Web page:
Lansdowne delays are an opportunity to offer ideas, not lay blame

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It may be convenient to label Glebe residents as anti-anything at Lansdowne Park, but that does not make it true. People here have co-existed for many decades with the traffic, noise and exciting energy that characterize this public venue, and they are more interested than anyone in seeing Lansdowne Park redeveloped as a vibrant hub of culture, enterprise, recreation and sport. 

Indeed, local residents are positively bursting with constructive ideas about how to redevelop this public space to offer opportunities for athletes, businesses, artists and others. Not once in many weeks of campaigning in Capital Ward — and not once since — have I heard a single citizen say they want to leave Lansdowne Park as it is.

Lansdowne Park is arguably Ottawa’s most important public space, and many continue to believe that it should be redeveloped in a way that achieves the very best results for the public good, remaining in public hands.

As for the delays, it is equally convenient and untrue to attribute these to the court challenge. I sit on the Lansdowne Design Review Panel and can tell you that everything is well behind the original schedule. This is a big and complicated project, and delays have been encountered in all most every aspect of the design work, the legal agreements and the search for commercial tenants.

But delays are not always a bad thing. Used constructively, delays offer us a chance to question, revisit and improve on what has been proposed to date. Delays also provide an opportunity to listen to the many ideas that previously went unheard at open houses that were more sales pitch than consultation. The best ideas could still be adopted, the rest rejected.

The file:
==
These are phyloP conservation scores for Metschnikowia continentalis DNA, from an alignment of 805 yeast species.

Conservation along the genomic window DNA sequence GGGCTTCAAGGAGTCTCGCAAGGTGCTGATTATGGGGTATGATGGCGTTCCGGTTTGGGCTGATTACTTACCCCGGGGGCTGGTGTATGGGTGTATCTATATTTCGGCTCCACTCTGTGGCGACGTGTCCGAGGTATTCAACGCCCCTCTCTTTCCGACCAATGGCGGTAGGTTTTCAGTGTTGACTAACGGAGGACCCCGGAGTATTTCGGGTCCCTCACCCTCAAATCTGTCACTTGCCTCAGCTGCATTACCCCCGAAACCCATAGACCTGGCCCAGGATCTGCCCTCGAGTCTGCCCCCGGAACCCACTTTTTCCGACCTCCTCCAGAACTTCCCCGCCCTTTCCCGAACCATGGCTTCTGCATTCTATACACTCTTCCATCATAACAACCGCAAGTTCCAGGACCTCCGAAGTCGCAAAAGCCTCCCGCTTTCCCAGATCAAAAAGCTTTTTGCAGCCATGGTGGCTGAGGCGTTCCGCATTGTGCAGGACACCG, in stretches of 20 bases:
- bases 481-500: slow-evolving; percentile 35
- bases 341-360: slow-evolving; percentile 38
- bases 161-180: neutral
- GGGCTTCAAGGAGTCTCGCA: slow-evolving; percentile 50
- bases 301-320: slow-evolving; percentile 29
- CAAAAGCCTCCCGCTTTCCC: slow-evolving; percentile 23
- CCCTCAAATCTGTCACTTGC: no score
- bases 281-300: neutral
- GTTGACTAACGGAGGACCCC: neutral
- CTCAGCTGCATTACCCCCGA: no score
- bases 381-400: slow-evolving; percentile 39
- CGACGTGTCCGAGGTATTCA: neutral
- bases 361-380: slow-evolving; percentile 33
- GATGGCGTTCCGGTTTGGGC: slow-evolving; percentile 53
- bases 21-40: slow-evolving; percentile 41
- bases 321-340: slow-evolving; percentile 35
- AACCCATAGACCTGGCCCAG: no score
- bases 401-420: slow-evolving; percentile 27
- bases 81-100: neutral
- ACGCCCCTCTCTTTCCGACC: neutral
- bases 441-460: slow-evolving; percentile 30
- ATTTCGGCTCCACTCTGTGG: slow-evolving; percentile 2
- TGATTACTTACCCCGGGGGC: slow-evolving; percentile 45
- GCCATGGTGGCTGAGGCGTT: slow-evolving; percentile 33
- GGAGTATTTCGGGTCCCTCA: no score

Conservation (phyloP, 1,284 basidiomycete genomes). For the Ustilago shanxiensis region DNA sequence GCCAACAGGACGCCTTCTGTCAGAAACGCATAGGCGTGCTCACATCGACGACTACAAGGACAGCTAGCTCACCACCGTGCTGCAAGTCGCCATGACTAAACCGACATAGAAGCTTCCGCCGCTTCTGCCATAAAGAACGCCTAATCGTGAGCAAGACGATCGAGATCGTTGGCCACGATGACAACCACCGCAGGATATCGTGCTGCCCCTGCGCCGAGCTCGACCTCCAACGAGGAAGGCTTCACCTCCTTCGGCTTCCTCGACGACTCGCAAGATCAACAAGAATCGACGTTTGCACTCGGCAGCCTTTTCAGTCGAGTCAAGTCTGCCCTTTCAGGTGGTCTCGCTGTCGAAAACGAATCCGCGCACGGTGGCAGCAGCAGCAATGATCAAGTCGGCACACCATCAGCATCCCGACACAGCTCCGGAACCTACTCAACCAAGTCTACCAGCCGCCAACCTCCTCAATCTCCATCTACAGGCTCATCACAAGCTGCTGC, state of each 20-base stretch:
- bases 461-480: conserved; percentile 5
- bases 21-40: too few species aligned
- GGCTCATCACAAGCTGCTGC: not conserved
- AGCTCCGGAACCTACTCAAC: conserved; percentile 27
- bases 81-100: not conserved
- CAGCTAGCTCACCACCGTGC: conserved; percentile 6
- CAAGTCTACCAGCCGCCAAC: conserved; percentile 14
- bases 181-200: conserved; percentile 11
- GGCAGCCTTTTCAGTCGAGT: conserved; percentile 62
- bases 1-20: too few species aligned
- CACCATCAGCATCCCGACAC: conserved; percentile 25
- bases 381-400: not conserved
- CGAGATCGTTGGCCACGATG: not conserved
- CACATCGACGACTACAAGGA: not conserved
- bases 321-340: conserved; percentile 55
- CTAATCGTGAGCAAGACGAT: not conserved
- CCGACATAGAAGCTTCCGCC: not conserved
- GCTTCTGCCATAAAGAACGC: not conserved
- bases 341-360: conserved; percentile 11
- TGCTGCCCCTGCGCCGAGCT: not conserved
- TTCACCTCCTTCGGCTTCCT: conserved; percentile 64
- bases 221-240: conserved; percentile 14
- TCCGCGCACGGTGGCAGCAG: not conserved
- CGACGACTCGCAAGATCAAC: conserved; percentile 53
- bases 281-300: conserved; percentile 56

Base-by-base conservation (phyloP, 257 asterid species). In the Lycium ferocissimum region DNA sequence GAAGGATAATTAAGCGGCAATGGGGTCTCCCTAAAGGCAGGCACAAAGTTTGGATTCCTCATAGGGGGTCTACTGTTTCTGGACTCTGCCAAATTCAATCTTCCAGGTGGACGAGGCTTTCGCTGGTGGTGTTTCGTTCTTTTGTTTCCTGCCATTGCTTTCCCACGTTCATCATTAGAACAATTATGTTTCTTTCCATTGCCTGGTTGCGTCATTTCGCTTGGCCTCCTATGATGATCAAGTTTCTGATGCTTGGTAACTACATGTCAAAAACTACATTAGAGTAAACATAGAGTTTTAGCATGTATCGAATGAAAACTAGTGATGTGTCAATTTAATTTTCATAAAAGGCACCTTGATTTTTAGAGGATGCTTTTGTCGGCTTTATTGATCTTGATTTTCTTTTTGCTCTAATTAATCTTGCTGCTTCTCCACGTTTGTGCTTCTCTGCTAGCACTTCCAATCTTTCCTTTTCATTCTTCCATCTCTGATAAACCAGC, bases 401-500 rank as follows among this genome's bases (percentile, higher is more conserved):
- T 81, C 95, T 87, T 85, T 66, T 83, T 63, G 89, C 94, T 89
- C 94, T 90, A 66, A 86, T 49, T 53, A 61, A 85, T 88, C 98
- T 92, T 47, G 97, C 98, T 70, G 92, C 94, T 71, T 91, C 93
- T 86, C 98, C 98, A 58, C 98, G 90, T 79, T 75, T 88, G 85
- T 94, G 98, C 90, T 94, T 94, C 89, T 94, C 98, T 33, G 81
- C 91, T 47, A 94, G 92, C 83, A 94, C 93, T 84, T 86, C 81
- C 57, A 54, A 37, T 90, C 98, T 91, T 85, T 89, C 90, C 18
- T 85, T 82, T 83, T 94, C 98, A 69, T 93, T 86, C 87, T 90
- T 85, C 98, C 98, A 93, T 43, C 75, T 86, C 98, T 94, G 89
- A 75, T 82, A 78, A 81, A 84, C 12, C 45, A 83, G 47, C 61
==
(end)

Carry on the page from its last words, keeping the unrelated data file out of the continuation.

The outcome of the court challenge will not be known for months. Let's use the intervening time to improve, not to blame.

–David Chernushenko

Lansdowne sport fields suggested

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Include soccer, ball facilities, residents tell consultants

By Sneh Duggal, Ottawa Citizen

Residents expressed concern Thursday that the design for a new urban park at Lansdowne does not include designated sporting areas such as soccer fields.

"We're going to spend a lot of money, but we're not going to have any soccer fields or baseball diamonds," said resident Fraser Pollock.

"There are some practical elements that just aren't there."

About 25 people turned out for round two of public consultations being held for the urban park that will be part of the Lansdowne Park redevelopment.

Accompanying the park will be a refurbished Frank Clair Stadium and the development of 340,000 square feet of commercial space -being overseen through a public-private partnership between the city and the Ottawa Sports and Entertainment Group.

A group with Phillips Farevaag and Smallenberg (PFS) are in Ottawa this week to get public input on their proposed design plan. The Vancouver-based firm beat out four others shortlisted in the design competition for the public space.

Glebe residents urged to put green thumbs to work in proposed Lansdowne park

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Area residents examine a map of the proposed design for Lansdowne Park. It would have 10 different areas, including a Great Lawn and community gardens. Photograph by: Jean Levac, Ottawa Citizen

By SNEH DUGGAL, Ottawa Citizen

In order for the planned urban park at Lansdowne to move forward, a group of passionate locals with green thumbs might have to step forward to help care for an on-site orchard.

“What we’re trying to explore is giving residents in the neighbourhood an opportunity to participate in the park,” said Marta Farevaag, a partner of the firm designing the public space, adding that the idea is open to change pending public input.

About 60 residents packed into the Glebe Collegiate cafeteria on Wednesday night for the first of two public meetings on the urban park. The refurbishment of Frank Clair Stadium and the development of 340,000 square feet of commercial space — being overseen through a public-private partnership between the city and the Ottawa Sports and Entertainment Group — are also part of the plan for the project.